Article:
Photo by Sue Watson
Local 3516 union workers set up a picket line outside AT&T in Holly Springs. They have joined union employees in nine southeastern states in striking, citing unfair labor practices. Shown, from left, are Barry Oberyan, John Delaune, Damion Papineau, Cord Badie, Johnathan Sims, Clint Crosslin and Chris Pond.
They parked their vehicles in the company yard, turned in their keys and left all their tools, including cell phones, inside.
Monday, they formed a picket line at the AT&T facility, located at Spring Street and Falconer Avenue in Holly Springs. The Communication Workers of America Local 3516 have joined a strike against AT&T in nine southeastern states claiming unfair labor practices.
The local workers unite with 23,500 AT&T employees in the Southeast in striking for fair labor practices, which includes fair bargaining, according to the employees. They said the strike is not about pay. Every four years the Union has to sign a new contract with AT&T, they say. The last strike of this nature was in 1982.
Local employees said their union representatives met with AT&T in Atlanta, Ga., and thought they were negotiating in good faith, but the people AT&T sent to talk with them were not authorized to talk with the union representatives.
“AT&T is misrepresenting what this strike is about,” said Damion Papineau with the local office. “AT&T showed up to the bargaining table and they told our bargaining committee they were not authorized to talk.”
That is when the Union committee walked away from the table, Papineau said.
There was another complaint. AT&T suspended technicians in Florida who were wearing the union logo on their uniforms, he said.
The third complaint is that AT&T stopped paying the travel expenses of the CWA bargaining committee to Atlanta, which is a part of the current contract, Papineau said.
Union employees walked out Friday, Aug. 23, at midnight.
Only three union workers have crossed the picket line locally, they said. Managers are having to work the area. What that means is that no new service will be installed and problems in the field will not be worked until the strike is resolved.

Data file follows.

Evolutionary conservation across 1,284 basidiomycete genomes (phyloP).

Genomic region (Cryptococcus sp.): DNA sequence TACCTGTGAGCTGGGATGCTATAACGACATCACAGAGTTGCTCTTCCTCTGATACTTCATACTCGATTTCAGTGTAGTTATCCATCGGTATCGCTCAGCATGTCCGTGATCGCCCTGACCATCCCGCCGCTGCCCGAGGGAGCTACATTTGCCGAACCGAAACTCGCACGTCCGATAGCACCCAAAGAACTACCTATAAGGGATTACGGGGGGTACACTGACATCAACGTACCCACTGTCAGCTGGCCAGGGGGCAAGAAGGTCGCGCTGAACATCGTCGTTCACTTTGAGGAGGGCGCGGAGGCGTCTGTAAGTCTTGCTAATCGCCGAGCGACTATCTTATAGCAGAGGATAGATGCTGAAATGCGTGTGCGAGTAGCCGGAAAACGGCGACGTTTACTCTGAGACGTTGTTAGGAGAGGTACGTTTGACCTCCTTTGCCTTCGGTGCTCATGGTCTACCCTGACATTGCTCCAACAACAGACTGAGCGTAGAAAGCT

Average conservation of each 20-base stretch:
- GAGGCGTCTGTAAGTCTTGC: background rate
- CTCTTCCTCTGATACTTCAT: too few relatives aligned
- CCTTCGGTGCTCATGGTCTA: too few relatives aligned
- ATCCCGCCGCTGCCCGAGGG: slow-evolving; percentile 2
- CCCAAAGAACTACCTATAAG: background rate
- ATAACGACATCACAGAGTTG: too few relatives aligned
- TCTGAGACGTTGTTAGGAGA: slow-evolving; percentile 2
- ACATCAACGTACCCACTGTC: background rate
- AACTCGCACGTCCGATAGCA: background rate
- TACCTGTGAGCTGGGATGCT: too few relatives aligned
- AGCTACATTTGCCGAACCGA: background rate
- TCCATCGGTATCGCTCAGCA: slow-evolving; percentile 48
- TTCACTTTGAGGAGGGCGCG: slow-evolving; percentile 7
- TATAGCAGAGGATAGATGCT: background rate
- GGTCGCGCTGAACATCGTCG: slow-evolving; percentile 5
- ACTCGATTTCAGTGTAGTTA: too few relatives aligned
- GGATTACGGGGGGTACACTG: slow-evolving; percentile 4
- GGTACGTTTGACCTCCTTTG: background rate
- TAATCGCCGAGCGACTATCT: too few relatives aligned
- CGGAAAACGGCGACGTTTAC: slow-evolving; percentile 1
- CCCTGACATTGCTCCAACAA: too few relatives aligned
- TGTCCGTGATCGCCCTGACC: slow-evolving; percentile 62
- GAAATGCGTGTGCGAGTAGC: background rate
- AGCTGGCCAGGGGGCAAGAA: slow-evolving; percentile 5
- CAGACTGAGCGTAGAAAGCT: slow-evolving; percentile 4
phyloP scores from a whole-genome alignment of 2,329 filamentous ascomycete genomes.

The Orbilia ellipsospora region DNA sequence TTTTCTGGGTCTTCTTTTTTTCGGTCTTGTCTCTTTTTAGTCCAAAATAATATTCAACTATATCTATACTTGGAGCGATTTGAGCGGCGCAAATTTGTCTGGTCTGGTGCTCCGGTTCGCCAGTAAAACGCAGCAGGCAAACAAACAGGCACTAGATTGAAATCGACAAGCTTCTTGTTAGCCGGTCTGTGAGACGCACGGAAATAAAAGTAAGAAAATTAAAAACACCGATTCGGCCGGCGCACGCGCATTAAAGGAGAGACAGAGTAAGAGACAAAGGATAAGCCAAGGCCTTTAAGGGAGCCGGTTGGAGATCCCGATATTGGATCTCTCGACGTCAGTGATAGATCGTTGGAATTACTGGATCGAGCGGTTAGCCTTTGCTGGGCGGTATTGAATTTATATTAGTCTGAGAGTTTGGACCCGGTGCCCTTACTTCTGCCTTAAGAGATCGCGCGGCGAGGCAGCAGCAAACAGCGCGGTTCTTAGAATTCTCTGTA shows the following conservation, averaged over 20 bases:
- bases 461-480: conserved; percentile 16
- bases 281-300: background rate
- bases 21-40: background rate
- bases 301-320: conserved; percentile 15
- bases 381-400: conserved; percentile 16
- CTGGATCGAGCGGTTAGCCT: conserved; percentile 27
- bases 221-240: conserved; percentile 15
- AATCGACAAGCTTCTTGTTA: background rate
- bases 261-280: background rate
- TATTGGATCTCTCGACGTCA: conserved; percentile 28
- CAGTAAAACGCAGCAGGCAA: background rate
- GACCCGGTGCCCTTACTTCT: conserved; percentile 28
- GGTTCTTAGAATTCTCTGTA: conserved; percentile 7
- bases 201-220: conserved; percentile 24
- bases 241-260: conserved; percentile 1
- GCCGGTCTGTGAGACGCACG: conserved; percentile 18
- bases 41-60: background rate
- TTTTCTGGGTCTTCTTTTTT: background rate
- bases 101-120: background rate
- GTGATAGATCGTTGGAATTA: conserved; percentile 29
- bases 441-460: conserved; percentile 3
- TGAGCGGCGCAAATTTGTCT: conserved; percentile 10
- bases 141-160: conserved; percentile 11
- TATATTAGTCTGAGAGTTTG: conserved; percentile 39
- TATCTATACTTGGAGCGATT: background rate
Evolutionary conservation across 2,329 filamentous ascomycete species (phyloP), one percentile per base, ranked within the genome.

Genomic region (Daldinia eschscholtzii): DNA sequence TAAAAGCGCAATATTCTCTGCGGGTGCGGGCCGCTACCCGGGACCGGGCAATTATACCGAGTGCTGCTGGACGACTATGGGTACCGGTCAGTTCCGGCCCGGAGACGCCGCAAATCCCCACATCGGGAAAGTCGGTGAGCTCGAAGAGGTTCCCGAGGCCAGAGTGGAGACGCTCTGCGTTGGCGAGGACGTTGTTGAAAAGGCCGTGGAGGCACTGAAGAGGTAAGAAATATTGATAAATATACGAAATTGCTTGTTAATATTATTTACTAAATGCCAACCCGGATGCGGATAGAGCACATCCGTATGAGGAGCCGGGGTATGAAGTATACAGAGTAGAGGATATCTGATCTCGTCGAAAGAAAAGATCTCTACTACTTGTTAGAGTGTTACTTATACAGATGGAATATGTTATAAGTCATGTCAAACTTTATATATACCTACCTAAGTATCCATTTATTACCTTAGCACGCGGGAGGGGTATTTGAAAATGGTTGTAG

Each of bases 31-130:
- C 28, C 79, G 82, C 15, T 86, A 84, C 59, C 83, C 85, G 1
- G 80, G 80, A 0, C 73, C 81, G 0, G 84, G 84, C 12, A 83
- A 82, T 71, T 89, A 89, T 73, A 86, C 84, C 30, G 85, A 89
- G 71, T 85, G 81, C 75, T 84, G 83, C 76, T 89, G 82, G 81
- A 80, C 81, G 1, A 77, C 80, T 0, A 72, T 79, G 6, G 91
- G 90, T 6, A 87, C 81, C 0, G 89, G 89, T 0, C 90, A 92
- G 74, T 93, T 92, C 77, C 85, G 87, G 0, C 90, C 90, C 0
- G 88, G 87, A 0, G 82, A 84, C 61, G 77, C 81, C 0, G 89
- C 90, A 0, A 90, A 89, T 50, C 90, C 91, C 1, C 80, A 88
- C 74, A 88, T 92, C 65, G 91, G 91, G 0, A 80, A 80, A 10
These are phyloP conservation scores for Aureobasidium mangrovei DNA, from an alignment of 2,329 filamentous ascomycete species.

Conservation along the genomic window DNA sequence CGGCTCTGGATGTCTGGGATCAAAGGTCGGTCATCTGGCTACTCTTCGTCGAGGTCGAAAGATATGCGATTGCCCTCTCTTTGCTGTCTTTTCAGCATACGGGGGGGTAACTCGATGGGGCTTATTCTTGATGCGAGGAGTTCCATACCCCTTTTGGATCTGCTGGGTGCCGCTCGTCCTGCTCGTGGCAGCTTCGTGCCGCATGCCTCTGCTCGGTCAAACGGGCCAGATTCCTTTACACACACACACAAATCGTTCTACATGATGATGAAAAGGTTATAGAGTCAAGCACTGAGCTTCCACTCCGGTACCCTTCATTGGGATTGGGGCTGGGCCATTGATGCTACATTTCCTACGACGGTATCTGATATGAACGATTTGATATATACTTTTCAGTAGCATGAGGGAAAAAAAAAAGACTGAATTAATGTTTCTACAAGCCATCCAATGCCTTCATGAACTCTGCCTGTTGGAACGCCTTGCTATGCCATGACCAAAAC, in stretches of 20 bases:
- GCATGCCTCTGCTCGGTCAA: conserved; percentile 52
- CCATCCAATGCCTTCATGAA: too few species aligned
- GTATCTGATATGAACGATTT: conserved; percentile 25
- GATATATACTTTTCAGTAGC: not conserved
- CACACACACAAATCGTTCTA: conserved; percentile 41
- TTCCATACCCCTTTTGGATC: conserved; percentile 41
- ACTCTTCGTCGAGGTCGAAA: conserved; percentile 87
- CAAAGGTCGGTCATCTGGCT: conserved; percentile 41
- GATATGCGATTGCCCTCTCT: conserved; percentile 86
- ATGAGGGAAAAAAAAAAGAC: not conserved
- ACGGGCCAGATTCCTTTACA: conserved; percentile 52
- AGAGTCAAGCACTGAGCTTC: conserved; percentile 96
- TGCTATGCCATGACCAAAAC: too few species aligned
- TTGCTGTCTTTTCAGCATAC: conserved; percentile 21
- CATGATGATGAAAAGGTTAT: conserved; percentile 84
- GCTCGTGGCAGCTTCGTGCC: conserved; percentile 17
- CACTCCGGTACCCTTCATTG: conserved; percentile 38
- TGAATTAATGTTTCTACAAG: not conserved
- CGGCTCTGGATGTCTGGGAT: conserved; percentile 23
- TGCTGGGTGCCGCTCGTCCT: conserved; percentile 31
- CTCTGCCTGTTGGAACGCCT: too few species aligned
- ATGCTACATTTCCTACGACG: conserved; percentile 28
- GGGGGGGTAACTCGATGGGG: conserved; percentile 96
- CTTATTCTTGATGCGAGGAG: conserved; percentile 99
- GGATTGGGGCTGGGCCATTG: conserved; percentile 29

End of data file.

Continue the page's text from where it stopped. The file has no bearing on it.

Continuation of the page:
And teamsters from other corporations, such as United Parcel Service, are refusing to cross picket lines in certain areas, Papineau said.
Chris Pond said from the picket line that AT&T service should still remain up and operational during the strike.
“Essentially, we are not employed by AT&T until negotiations are complete,” he said. “We get no back pay (after the strike is over). The money we lose is lost.”
“It’s not about being angry with anybody. It’s about doing what’s right.”
This group is part of District 3, which includes Mississippi, Louisiana, Tennessee, Georgia, Florida, Alabama, Kentucky and North and South Carolina.
“All we want is for them to come to the table and actually negotiate,” Pond said. “We were sending people to negotiate and they weren’t.”
Marty Richter, spokesman with AT&T, responded to the allegations made by CWA employees.
“A strike is in no one’s best interest,” he said. “We remain ready to sit down with union leaders to negotiate a new, improved contract for our employees.
“We strongly disagree with the union’s claims of unfair labor practices. Our bargaining team is negotiating this contract with CWA leaders in the same way we have successfully done with dozens of other CWA contracts over the years. We listen, engage in substantive discussions and share proposals back and forth until we reach agreement.
“That’s why we’re surprised and disappointed that union leaders would call for a strike at this point in the negotiations, particularly when we’re offering terms that would help our employees – some of whom average from $121,000 to $134,000 in total compensation – be even better off.
“We’re prepared for a strike and will continue working hard to serve our customers.”
Richter said AT&T has reached, and union members have voted to ratify, 20 fair agreements since 2017, covering more than 89,000 employees. This includes five similar agreements reached in late June and early July and ratified by CWA members, he said.
“We look forward to doing the same here,” he said. “It is important to note that the Southeast contract covers fewer than 8 percent of our employees.”